From: Alex Rubenstein [mailto:email@example.com]
On the 7500, you have RSPs and VIPs; the former performing routing
protocol work, vty's, RIB's, etc., the latter doing actually packet
While this sounds great on paper, our experience has us shying away from
dCEF and looking for something bigger and better... dCEF pushed the RSP
processor down to about 5%, but pushed up the VIP processors to about
VIP-Slot0>sh proc c
CPU utilization for five seconds: 13%/12%; one minute: 14%; five
I wish we could get our routers to do this...
Obviously, we run dCEF, which puts the VIP's in the position of
everything on their own, as evidenced by the CPU measurements.
But each VIP is responsible for it's own traffic, so if a particular VIP
runs most of the traffic, it has much higher CPU usage... In our case,
we have a router loaded with VIP 4-50's and Enhanced ATM OC-3
adapters... Originally, we had a single OC-3 running about 120-130 Megs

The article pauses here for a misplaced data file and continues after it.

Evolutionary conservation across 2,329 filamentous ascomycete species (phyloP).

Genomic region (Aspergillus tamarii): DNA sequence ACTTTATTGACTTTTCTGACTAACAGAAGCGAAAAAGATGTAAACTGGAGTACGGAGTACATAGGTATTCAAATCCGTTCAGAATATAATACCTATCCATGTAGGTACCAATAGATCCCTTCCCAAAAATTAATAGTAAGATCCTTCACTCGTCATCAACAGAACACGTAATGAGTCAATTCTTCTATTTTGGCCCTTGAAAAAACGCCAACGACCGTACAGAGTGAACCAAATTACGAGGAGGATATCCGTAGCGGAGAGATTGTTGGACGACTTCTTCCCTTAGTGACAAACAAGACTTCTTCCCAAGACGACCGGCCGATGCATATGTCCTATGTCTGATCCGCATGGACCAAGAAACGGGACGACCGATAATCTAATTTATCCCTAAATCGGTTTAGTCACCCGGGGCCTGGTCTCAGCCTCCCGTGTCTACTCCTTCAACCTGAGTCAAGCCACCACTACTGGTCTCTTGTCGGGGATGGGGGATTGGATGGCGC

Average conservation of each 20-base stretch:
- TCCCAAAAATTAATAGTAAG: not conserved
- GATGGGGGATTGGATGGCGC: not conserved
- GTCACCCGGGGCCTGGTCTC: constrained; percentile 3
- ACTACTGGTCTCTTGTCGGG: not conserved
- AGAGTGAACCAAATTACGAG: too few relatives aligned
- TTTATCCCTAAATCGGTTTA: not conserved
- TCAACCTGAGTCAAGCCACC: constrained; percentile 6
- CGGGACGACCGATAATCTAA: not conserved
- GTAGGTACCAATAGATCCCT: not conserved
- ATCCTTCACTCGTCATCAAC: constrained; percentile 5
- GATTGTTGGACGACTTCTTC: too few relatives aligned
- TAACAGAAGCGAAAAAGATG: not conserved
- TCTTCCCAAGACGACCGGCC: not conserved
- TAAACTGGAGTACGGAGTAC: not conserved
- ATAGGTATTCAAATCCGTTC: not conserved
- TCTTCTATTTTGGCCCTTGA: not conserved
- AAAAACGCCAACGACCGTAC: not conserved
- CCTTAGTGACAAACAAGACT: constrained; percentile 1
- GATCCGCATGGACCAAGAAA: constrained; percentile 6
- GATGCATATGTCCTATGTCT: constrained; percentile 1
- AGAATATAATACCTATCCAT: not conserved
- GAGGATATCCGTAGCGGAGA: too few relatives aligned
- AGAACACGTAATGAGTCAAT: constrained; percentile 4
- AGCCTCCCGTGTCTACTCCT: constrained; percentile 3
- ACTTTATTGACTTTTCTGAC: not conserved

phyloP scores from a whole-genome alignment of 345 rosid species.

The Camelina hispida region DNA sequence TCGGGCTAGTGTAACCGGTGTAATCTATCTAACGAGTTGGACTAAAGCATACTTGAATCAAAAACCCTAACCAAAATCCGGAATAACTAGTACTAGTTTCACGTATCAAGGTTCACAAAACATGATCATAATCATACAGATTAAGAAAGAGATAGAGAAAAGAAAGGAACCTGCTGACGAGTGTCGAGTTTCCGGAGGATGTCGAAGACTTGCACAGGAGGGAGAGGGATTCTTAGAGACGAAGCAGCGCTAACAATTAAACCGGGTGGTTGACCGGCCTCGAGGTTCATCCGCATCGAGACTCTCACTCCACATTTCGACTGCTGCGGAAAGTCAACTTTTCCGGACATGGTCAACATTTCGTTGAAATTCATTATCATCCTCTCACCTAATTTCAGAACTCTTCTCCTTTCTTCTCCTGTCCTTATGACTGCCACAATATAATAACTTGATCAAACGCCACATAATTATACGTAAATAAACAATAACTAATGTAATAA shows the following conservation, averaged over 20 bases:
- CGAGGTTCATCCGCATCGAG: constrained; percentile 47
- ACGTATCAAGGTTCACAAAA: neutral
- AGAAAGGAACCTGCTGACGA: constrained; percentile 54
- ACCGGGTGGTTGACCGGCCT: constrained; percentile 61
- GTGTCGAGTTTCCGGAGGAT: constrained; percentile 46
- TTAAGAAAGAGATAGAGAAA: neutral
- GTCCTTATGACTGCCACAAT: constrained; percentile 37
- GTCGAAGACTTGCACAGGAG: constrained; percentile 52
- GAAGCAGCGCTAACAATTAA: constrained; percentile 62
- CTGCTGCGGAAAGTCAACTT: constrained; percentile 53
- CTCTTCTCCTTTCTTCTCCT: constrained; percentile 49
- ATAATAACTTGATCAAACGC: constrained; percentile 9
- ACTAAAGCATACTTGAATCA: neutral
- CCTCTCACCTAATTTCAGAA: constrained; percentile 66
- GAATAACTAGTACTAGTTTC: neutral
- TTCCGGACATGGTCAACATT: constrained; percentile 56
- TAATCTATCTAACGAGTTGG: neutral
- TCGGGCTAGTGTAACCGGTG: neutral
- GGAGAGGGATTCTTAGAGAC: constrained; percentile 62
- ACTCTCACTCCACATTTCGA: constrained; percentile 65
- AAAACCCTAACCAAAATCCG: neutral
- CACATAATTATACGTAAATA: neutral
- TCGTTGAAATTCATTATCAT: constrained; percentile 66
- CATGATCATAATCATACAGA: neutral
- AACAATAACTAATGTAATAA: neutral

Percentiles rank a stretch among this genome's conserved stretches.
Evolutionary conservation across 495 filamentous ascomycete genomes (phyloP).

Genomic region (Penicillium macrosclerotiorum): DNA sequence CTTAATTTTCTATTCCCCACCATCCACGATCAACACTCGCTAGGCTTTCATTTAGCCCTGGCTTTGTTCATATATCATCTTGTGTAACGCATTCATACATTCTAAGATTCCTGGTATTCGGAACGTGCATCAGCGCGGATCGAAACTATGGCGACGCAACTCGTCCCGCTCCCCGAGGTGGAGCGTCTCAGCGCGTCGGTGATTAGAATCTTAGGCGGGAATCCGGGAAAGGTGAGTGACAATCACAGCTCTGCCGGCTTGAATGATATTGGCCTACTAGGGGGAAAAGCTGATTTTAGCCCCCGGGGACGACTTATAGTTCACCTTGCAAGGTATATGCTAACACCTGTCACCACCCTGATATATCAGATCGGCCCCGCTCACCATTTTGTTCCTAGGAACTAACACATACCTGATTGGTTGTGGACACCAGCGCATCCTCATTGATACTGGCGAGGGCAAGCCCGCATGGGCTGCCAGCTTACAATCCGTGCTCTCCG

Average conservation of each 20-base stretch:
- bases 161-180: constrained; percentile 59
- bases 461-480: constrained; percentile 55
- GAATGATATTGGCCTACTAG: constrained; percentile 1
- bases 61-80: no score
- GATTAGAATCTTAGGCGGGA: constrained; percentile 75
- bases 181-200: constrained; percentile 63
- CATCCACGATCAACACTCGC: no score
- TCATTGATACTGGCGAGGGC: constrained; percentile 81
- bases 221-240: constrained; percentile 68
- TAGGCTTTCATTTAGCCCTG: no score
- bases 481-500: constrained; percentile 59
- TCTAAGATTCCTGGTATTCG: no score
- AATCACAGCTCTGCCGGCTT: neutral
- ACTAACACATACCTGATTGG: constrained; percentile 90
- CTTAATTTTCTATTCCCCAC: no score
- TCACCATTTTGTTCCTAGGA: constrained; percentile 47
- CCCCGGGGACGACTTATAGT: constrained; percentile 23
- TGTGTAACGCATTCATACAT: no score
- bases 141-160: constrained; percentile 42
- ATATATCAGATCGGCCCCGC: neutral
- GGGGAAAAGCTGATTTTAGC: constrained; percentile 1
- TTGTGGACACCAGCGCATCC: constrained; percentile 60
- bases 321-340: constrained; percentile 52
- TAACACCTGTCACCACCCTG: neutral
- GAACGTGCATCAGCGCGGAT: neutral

constant and the VIP CPU was at 90-95%.... To combat this, we had to
put in additional OC-3 cards with additional VIPs and distribute the
load... Still, high CPU is a problem .. For instance :
CPU utilization for five seconds: 63%/63%; one minute: 63%; five
30 second input rate 78227000 bits/sec, 17858 packets/sec
30 second output rate 47944000 bits/sec, 12778 packets/sec
It seems to me that we should be able to do sooo much better... *sigh*
OC-12 adapters are an option, but they are rather expensive ...
However, to answer your question, even a modestly configured 7507 with
RSP4, and VIP2-50's will be substantially more capable than a
Things may change on the NPE-400 or G1, but I have no direct
The G1 processors, so far, have proven to be wonderful... We only have
experience with them running in the 7200 uBR chassis, but they've shown
a huge reduction in CPU utilization...
PS. Regards to stability; we have SUBSTANTIAL improvements in IOS
stability, especially in 12.3.5a mainline.
Heh.. *old* Cisco code scares me enough... Bleeding edge is simply
Backbone Engineering Supervisor